Nick Hall: Spencer | Edinburgh Fringe review by Steve Bennett
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Nick Hall: Spencer

Edinburgh Fringe review by Steve Bennett

It's surprising that the story of Spencer Perceval isn't better known, comedian and proud history graduate (2:2) Nick Hall argues. Perceval is a man reduced to a political footnote and occasional trivia answer, despite the question being the rather significant: 'Who is the only British Prime Minister to be assassinated in office?'

So Hall dons a cut-price version of the dandyish clobber of the day to take us through the riches-to-riches story of the nobleman's son who became Britain's 21st leader, acting out all the parts in dramatic recreations of scenes from his life. It's basically a sober version of Drunk History. Or just 'history', as it’s otherwise known.

Hall's an engaging educator who brings the facts about the story to life. Most of his gags stem from the anachronistic commentary, with references to the likes of the millennium bug or social media brands – while he also raises an eyebrow to the realities of the era, from women's unfulfilled potential to shorter life expectancy.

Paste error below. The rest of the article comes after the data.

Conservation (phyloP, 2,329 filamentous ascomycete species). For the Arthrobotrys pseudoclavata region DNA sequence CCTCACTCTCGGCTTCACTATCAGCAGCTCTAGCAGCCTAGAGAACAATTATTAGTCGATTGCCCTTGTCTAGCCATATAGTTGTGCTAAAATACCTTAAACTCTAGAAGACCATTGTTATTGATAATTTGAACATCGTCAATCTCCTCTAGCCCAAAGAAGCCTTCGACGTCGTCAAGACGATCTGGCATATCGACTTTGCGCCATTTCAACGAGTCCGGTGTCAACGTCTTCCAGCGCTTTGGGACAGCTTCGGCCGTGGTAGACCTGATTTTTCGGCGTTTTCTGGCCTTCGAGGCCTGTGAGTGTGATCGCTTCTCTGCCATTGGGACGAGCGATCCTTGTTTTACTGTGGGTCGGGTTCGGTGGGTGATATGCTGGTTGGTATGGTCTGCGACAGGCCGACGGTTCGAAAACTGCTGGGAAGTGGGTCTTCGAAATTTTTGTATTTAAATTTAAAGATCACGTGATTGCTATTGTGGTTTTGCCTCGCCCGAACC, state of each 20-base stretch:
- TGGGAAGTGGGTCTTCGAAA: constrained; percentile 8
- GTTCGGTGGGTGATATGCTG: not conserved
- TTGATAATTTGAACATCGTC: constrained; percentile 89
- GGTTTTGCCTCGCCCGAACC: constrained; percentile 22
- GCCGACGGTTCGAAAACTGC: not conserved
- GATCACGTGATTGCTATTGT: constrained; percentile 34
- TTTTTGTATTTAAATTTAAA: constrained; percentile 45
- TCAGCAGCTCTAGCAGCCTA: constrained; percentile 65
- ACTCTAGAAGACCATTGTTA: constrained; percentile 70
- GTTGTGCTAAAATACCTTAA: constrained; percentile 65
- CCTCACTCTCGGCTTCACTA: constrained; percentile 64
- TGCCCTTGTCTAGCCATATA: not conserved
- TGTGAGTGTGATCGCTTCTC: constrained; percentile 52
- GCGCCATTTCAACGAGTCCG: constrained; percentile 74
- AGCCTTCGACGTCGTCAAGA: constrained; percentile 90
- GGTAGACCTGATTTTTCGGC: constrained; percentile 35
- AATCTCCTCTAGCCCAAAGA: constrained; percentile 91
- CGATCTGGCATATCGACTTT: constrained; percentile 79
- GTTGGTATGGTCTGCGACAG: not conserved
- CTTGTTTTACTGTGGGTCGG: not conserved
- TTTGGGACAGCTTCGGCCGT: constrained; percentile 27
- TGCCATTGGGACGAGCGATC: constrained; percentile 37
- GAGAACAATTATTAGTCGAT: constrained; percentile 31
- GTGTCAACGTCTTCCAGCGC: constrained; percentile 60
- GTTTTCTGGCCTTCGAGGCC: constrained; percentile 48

In that spirit, his portrayal of the tiny Perceval (5ft 4in, apparently) seems to be an aloof millennial, hoping to follow his dreams like an early 19th Century X-Factor contestant. However with a redundant, lazy 'yeh?' tagged on the end of many a statement, it’s not clear whether this is how Hall’s chosen to portray Perceval, as an aloof character, or whether it’s just commentary. Either way, we don’t get much of an idea into what manner of man Hall wants us to believe Perceval was. 

Meanwhile, his murderer, John Bellingham, is given a rather earnest – and certainly laugh-free – speech to explain his beef with the Premier. Although he was motivated by a personal grudge because he believed the government owed him money, rather than any great political ideal, Hall attempts to link possible motives to modern-day causes from Brexiteers to overweening liberals.

Hall's self-deprecatory quip about the 'toothless Radio 4 satire' in his commentary is, sadly, a little close to home a lot of the time, with plenty of perfunctory gags. Yet there are are few smarter ones, too – such as the introductory commentary that runs backwards through time that, for example, has Margaret Thatcher opening all the mines to quell industrial unrest.

By unearthing an overlooked political figure from history, could Spencer be the British Hamilton? No, but Hall makes a good fist of parodying the Broadway in another of his show’s highlights.

Review date: 3 Aug 2018
Reviewed by: Steve Bennett
Reviewed at: Underbelly Bristo Square

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